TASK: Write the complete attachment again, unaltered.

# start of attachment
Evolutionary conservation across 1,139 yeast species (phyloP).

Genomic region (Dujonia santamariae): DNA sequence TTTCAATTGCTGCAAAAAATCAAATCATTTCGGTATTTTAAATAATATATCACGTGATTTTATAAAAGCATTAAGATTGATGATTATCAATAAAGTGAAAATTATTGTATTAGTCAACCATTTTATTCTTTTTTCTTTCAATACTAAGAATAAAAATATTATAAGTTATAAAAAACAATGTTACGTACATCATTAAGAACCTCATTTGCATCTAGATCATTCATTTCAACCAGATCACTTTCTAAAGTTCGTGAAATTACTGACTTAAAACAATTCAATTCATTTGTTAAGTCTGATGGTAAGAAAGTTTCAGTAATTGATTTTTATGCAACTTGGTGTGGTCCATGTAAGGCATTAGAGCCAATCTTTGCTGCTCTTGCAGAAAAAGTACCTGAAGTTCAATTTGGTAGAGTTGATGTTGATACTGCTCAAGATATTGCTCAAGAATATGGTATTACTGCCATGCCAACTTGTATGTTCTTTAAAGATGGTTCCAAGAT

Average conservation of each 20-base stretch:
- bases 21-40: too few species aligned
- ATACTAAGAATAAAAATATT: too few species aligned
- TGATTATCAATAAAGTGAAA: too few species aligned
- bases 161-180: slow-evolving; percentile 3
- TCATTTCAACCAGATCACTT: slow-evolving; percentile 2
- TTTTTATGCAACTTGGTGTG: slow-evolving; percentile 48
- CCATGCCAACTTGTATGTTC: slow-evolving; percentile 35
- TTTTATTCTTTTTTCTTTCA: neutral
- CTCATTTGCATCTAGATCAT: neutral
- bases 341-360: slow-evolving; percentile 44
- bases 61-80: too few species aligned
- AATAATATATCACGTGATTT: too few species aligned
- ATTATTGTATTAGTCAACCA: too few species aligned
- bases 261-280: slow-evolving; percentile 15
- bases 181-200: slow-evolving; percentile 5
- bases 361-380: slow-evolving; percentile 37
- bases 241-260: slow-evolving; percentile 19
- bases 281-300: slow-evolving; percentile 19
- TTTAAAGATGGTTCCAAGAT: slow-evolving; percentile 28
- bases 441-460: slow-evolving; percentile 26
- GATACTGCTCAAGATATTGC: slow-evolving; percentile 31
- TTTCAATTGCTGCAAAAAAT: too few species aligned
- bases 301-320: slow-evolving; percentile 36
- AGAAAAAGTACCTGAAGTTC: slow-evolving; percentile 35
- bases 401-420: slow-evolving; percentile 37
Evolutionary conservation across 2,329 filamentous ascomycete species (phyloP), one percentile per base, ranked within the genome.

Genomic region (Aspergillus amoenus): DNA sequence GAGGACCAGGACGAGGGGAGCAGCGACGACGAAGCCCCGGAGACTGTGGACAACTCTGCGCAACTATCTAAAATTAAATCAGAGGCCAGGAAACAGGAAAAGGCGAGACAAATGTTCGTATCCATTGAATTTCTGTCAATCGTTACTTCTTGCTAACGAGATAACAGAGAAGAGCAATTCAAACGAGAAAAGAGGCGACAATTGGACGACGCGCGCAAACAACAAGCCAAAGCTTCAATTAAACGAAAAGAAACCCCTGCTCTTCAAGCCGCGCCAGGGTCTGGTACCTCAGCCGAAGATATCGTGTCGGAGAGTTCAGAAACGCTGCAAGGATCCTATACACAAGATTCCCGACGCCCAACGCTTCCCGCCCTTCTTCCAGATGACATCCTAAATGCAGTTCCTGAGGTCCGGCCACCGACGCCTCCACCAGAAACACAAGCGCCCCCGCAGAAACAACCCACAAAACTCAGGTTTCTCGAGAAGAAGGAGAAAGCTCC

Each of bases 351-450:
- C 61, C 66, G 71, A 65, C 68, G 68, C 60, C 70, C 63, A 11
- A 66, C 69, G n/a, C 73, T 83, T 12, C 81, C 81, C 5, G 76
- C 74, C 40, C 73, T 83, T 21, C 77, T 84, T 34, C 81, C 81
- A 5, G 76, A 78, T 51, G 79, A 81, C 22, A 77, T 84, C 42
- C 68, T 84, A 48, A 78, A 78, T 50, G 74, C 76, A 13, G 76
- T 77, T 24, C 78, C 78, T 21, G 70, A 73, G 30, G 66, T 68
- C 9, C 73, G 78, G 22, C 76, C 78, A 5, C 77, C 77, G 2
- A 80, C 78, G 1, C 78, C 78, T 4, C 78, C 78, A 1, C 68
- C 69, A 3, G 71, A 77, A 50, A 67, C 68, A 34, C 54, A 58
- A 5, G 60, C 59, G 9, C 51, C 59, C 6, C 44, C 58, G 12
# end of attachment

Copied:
Evolutionary conservation across 1,139 yeast species (phyloP).

Genomic region (Dujonia santamariae): DNA sequence TTTCAATTGCTGCAAAAAATCAAATCATTTCGGTATTTTAAATAATATATCACGTGATTTTATAAAAGCATTAAGATTGATGATTATCAATAAAGTGAAAATTATTGTATTAGTCAACCATTTTATTCTTTTTTCTTTCAATACTAAGAATAAAAATATTATAAGTTATAAAAAACAATGTTACGTACATCATTAAGAACCTCATTTGCATCTAGATCATTCATTTCAACCAGATCACTTTCTAAAGTTCGTGAAATTACTGACTTAAAACAATTCAATTCATTTGTTAAGTCTGATGGTAAGAAAGTTTCAGTAATTGATTTTTATGCAACTTGGTGTGGTCCATGTAAGGCATTAGAGCCAATCTTTGCTGCTCTTGCAGAAAAAGTACCTGAAGTTCAATTTGGTAGAGTTGATGTTGATACTGCTCAAGATATTGCTCAAGAATATGGTATTACTGCCATGCCAACTTGTATGTTCTTTAAAGATGGTTCCAAGAT

Average conservation of each 20-base stretch:
- bases 21-40: too few species aligned
- ATACTAAGAATAAAAATATT: too few species aligned
- TGATTATCAATAAAGTGAAA: too few species aligned
- bases 161-180: slow-evolving; percentile 3
- TCATTTCAACCAGATCACTT: slow-evolving; percentile 2
- TTTTTATGCAACTTGGTGTG: slow-evolving; percentile 48
- CCATGCCAACTTGTATGTTC: slow-evolving; percentile 35
- TTTTATTCTTTTTTCTTTCA: neutral
- CTCATTTGCATCTAGATCAT: neutral
- bases 341-360: slow-evolving; percentile 44
- bases 61-80: too few species aligned
- AATAATATATCACGTGATTT: too few species aligned
- ATTATTGTATTAGTCAACCA: too few species aligned
- bases 261-280: slow-evolving; percentile 15
- bases 181-200: slow-evolving; percentile 5
- bases 361-380: slow-evolving; percentile 37
- bases 241-260: slow-evolving; percentile 19
- bases 281-300: slow-evolving; percentile 19
- TTTAAAGATGGTTCCAAGAT: slow-evolving; percentile 28
- bases 441-460: slow-evolving; percentile 26
- GATACTGCTCAAGATATTGC: slow-evolving; percentile 31
- TTTCAATTGCTGCAAAAAAT: too few species aligned
- bases 301-320: slow-evolving; percentile 36
- AGAAAAAGTACCTGAAGTTC: slow-evolving; percentile 35
- bases 401-420: slow-evolving; percentile 37
Evolutionary conservation across 2,329 filamentous ascomycete species (phyloP), one percentile per base, ranked within the genome.

Genomic region (Aspergillus amoenus): DNA sequence GAGGACCAGGACGAGGGGAGCAGCGACGACGAAGCCCCGGAGACTGTGGACAACTCTGCGCAACTATCTAAAATTAAATCAGAGGCCAGGAAACAGGAAAAGGCGAGACAAATGTTCGTATCCATTGAATTTCTGTCAATCGTTACTTCTTGCTAACGAGATAACAGAGAAGAGCAATTCAAACGAGAAAAGAGGCGACAATTGGACGACGCGCGCAAACAACAAGCCAAAGCTTCAATTAAACGAAAAGAAACCCCTGCTCTTCAAGCCGCGCCAGGGTCTGGTACCTCAGCCGAAGATATCGTGTCGGAGAGTTCAGAAACGCTGCAAGGATCCTATACACAAGATTCCCGACGCCCAACGCTTCCCGCCCTTCTTCCAGATGACATCCTAAATGCAGTTCCTGAGGTCCGGCCACCGACGCCTCCACCAGAAACACAAGCGCCCCCGCAGAAACAACCCACAAAACTCAGGTTTCTCGAGAAGAAGGAGAAAGCTCC

Each of bases 351-450:
- C 61, C 66, G 71, A 65, C 68, G 68, C 60, C 70, C 63, A 11
- A 66, C 69, G n/a, C 73, T 83, T 12, C 81, C 81, C 5, G 76
- C 74, C 40, C 73, T 83, T 21, C 77, T 84, T 34, C 81, C 81
- A 5, G 76, A 78, T 51, G 79, A 81, C 22, A 77, T 84, C 42
- C 68, T 84, A 48, A 78, A 78, T 50, G 74, C 76, A 13, G 76
- T 77, T 24, C 78, C 78, T 21, G 70, A 73, G 30, G 66, T 68
- C 9, C 73, G 78, G 22, C 76, C 78, A 5, C 77, C 77, G 2
- A 80, C 78, G 1, C 78, C 78, T 4, C 78, C 78, A 1, C 68
- C 69, A 3, G 71, A 77, A 50, A 67, C 68, A 34, C 54, A 58
- A 5, G 60, C 59, G 9, C 51, C 59, C 6, C 44, C 58, G 12